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90% of Ukrainian judges who prosecuted Euromaidan activists still in office – lustration committee

Tetiana Kozachenko, Head of the civic comission at the Department of lustratoin of the Ministry of Justice of Ukraine (left) and Oleksandra Dryk, Head of the civic lusration committee, speaking at the briefing on lustration of judges. Photo: uacrisis.org
90% of Ukrainian judges who prosecuted Euromaidan activists still in office – lustration committee

Judicial reform and processes surrounding it are on the top of Ukraine’s agenda lately. Apart from problems concerning the final stage of creating the new Supreme Court, 25% of candidates to which don’t fit the criteria of integrity and professional ethics, there are other challenges too. One of them is the process of lustration of judges who unlawfully prosecuted participants of the Euromaidan revolution. The share of such dismissed judges is critically low, activists said at a press briefing in the Ukrainian Crisis Media Center. However, activists are afraid that eventually even those dismissed will return to their duties.

During the Euromaidan revolution of 2013-2014, protesters pitting themselves against Yanukovych’s repressive regime needed to evade not only the violent Berkut police which shot over a hundred unarmed people in the center of Kyiv. Hundreds of politically controlled judges acting as lapdogs of the regime beheaded the Automaidan “cavalry” of Euromaidan protesters, an association of car drivers who were at the frontline of Ukraine’s civil protest, by arbitrarily depriving the activists of driving licences on made-up charges. Other judges prohibited peaceful gatherings on Euromaidan at the most active phase of the protests after receiving orders from the President’s Administration, legitimizing a police crackdown. Yet another one gave the riot police the green light to break up the camp of the protesters, after which his service apartment was without any reason deprived of its state status, and gave him a profit of $1.1 mn after being privatized and sold. Acting as part of a unified repressive machine, these judges, ultimately, contributed to the bloody final of the protests.

After the victory of the Euromaidan revolution, civic activists launched initiatives to bring the offenders to justice, so that Ukraine would no longer have a politically controlled judiciary. The process has been an uphill struggle and is far from victory.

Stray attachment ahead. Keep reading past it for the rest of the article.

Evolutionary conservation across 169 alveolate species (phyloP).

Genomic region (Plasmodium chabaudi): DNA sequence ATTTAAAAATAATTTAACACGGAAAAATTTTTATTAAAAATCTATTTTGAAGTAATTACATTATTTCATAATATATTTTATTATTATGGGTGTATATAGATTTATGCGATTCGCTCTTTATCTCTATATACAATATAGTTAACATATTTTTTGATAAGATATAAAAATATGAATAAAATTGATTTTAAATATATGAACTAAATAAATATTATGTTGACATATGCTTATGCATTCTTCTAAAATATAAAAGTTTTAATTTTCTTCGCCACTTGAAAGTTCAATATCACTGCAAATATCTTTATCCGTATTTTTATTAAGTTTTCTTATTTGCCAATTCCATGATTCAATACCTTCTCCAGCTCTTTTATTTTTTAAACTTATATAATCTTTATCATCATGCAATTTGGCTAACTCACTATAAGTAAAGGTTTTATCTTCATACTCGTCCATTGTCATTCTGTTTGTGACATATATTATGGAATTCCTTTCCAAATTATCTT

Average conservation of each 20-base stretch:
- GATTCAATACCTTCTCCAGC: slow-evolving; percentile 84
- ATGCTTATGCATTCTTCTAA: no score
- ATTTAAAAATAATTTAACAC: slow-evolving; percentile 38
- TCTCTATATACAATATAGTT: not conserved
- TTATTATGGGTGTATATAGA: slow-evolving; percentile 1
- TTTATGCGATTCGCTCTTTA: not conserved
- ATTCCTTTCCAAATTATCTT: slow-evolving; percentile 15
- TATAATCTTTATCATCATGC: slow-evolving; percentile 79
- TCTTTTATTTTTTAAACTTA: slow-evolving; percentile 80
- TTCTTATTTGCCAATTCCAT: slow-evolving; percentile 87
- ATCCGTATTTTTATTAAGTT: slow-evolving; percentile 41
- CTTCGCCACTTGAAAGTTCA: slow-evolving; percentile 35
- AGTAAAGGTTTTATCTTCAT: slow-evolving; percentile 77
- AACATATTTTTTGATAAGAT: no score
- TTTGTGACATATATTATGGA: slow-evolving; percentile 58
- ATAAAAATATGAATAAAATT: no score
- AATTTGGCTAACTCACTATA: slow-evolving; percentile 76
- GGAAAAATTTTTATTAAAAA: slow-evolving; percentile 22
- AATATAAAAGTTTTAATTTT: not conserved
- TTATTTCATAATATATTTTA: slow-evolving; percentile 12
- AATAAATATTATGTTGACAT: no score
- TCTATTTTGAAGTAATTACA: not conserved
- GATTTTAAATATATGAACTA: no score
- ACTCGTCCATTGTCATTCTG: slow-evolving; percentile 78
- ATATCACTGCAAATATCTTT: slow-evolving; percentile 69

Over the last two years, only 34 judges who made unlawful decisions regarding Euromaidan activists had been dismissed. This is 10% from the total number of the 351 complaints filed to the High Council of Justice (HCJ). Another 29 judges are waiting for a final decision, Roman Maselko, lawyer, an activist of the NGO AutoMaidan, told at a press briefing at Ukraine Crisis Media Center.

“We are not certain that even those 34 judges who received a final decision on dismissal will leave their offices for good, because the final point in the dismissal of a judge is the order of the presiding judge,” he said.

Out of the 351 complaints it received, the HCJ issued orders to dismiss 64 judges. 31 were dismissed in 2016, only 3 – in 2017. The rest are awaiting a final judgement. The HCJ refused to open disciplinary proceedings against 204 judges. Proceedings were opened against 68 judges, but they weren’t dismissed. 5 judges were temporarily suspended.

“We are talking solely about repressive decisions against activists, when there is every reason to say that it was not an administration of justice because decisions were made in a non-procedural way, systematically, and throughout Ukraine. The public urges the High Council of Justice to act as an arbiter who should ensure the purity of the judiciary rather than an advocate of the existing status quo. The presence of these judges in the judiciary makes it impossible to administer justice in the country,” stressed Tetiana Kozachenko, Chairman of the Public Council under the Lustration Department of the Ministry of Justice of Ukraine.

 

“If 90% of the judges who made unlawful decisions regarding Euromaidan participants are neither punished nor dismissed, this means that the authorities believe they did the right thing, that is, the Euromaidan participants were guilty and criminals. This gives reason to believe that if Euromaidan took place today, the judges would do the same,” emphasized Oleksandra Drik, Chairman at the NGO Public Lustration Committee.

She noted that this negative trend is also observed during all attempts to change the judiciary in general.

“It is critically important to follow what started immediately after Euromaidan to its logical end. If this is not done, it means returning to the situation in which Euromaidan started. We cannot let this happen,” emphasized Oleksandra Drik.

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